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Virginia Looks to Complete Bubbleville Sweep Against San Francisco Dons

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NCAA Basketball: Virginia at Towson David Butler II-USA TODAY Sports

With a big season opening win over Towson, high expectations for Virginia Cavaliers Basketball may be even higher. After all, it’s not often that a team hits 15 threes in a single game. Last season, Virginia didn’t make more than ten in any game. It took last year’s team four contest to reach 15 made threes on the season.

The biggest surprise last time out was from Trey Murphy III, making 6-8 from downtown and leading the way with 21 points. He also did this:

We knew Murphy could shoot. I’m not sure we realized just how explosive he was. That was his only two-point FG, but he was 6-8 from three and led the Hoos with 21 points.

The Hoos will run it back today against the Dons of San Francisco, best known as the alma mater of Bill Russell. This was supposed to be against Florida, which would’ve been a nice early season test. The Dons, on the other hand, are at least a step-up from Towson. In fact, the Dons and Tigers played yesterday with San Francisco winning 79-68. Then again, the Dons lost on Wednesday to UMass Lowell.

Last year’s team went 22-12, finishing the season ranked 74th. That makes the loss to UMass Lowell surprising. Last year’s team had four double-digit scorers and two of those return, but the leading scorer has transferred to Louisville. That returning duo of Khalil Shabazz and Jamaree Bouyea is the starting backcourt this year. Both are really combo guards at 6’1” 170 and 6’2” 180, respectively.

Along with Grand Canyon University transfer Damari Milstead (6’2” 195), this is a perimeter based team. Through two games, they have taken nearly half their shots from downtown. In the opener, they shot 5/26 (19%) from downtown. Against Towson, they shot 13/33 (39%). No surprise that they lost the first and won the second.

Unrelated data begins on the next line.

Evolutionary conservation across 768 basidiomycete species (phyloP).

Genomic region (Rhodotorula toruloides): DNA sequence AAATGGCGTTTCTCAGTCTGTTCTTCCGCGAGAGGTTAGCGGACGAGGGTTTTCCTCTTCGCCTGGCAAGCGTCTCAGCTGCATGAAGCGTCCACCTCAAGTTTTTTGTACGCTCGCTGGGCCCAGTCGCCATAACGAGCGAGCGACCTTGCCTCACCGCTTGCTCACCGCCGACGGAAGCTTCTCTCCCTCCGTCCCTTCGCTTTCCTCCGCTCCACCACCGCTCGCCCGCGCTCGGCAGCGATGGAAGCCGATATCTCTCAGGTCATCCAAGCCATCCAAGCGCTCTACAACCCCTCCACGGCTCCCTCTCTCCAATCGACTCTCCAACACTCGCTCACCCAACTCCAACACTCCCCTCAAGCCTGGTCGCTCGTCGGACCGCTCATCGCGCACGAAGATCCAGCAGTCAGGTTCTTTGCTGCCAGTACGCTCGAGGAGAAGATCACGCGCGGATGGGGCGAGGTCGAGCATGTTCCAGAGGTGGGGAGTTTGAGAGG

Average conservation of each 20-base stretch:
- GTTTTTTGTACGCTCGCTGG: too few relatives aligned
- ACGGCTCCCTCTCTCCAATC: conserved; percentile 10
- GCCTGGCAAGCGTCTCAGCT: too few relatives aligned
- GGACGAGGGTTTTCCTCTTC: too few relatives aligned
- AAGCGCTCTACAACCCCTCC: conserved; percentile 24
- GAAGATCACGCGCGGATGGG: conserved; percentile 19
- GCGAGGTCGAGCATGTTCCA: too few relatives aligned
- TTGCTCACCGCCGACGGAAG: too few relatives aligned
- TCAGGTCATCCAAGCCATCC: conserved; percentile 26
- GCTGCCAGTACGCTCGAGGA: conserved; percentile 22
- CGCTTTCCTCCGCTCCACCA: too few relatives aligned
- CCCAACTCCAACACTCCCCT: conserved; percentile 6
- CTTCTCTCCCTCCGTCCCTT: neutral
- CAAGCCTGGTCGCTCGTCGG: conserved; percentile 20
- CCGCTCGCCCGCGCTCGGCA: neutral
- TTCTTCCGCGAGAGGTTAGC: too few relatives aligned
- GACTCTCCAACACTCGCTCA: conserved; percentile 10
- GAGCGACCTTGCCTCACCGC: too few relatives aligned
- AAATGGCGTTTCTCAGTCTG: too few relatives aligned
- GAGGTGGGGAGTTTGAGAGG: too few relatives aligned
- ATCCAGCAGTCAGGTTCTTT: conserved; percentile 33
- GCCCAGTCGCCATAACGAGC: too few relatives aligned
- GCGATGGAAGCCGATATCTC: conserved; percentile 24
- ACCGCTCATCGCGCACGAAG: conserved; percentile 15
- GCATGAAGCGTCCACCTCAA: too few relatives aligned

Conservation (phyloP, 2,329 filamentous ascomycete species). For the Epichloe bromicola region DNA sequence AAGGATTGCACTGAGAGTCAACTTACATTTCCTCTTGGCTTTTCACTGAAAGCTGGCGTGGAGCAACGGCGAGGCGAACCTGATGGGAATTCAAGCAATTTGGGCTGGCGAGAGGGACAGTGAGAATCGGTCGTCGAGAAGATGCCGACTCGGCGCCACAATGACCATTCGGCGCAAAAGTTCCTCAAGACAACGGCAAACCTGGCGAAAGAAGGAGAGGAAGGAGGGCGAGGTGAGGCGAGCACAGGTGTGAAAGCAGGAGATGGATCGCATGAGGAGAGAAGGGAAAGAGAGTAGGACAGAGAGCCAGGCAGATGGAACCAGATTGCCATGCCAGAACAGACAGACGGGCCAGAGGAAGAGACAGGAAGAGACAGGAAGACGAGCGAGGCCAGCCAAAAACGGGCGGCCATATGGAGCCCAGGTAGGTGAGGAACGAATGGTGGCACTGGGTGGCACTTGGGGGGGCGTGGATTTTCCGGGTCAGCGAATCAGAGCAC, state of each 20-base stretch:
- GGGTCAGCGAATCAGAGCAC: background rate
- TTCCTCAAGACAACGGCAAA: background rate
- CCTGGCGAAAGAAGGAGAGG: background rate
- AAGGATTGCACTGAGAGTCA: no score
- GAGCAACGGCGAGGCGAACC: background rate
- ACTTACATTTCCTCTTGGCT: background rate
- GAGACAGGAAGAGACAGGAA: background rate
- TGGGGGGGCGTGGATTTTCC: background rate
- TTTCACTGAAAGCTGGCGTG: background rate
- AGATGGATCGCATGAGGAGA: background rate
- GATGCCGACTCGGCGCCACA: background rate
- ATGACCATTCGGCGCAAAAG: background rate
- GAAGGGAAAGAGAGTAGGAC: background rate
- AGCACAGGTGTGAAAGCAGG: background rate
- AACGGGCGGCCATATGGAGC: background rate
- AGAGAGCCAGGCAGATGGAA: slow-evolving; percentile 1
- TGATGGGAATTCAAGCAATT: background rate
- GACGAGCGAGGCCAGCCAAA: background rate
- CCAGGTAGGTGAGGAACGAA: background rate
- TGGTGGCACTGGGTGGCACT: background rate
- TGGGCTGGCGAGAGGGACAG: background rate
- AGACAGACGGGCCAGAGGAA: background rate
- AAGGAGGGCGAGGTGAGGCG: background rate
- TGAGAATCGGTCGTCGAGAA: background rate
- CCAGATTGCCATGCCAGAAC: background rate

Shabazz made 36% last year, but is just 4/16 through two games. Bouyea made just 30% last year, but he isn’t nearly as three-point happy. His strength is getting to the rack.

The Dons are going to use a lot of ball screens and a lot of motion. But ultimately, their offense is a lot of isolation. A year ago, they were one of the worst teams in the nation in assists per FG made and they are actually below that pace thus far. Teams that play a lot of one-on-one basketball do not often succeed against the Pack Line.

One thing that has hurt the Pack Line in the past is big men knocking down outside shots. This is Dzmitry Ryuny, who was 6/11 from downtown against Towson. Four Dons 6’8” or taller have combined to attempt 28 treys through two games. Against Lowell, they were 2/13 (15%) but against Towson that group was 8/19 (42%). With 6’9” Trey Murphy, 6’8” Sam Hauser, and 6’7” Kody Stattmann getting big minutes, there’s plenty of options to help run those big guys off the three point line. That’s going to be important. Those threes were the difference in the Towson game, much like they were for Virginia against that same Towson team.

The Hoos won’t be completely new to the Dons, as Boston College transfer Julian Riswain faced Virginia twice last season. He scored 2 points on 7 shots over 31 minutes of gameplay. Riswaun has played sparingly thus far, but he can certainly pass on his insights into the Pack Line to his teammates.

Last year’s SF team was one of the worst in the nation at defending the three. But, they were one of the best teams in the nation on the defensive glass.

With a little bit of penetration, the Dons all collapse into the paint which leaves the outside wide open. Sure, they’re in great position for the rebound, but you leave a guy that open and there aren’t going to be many rebounds. They hit the glass hard because they want to run on missed shots. That’s not generally a successful strategy against Tony Bennett’s teams.

This game should be more difficult than the previous one, in part because the Don’s have more size than Towson did. But the Wahoo still have more size, more depth and more talent.

Tipoff is scheduled for 11:30 a.m. ET today on ESPN.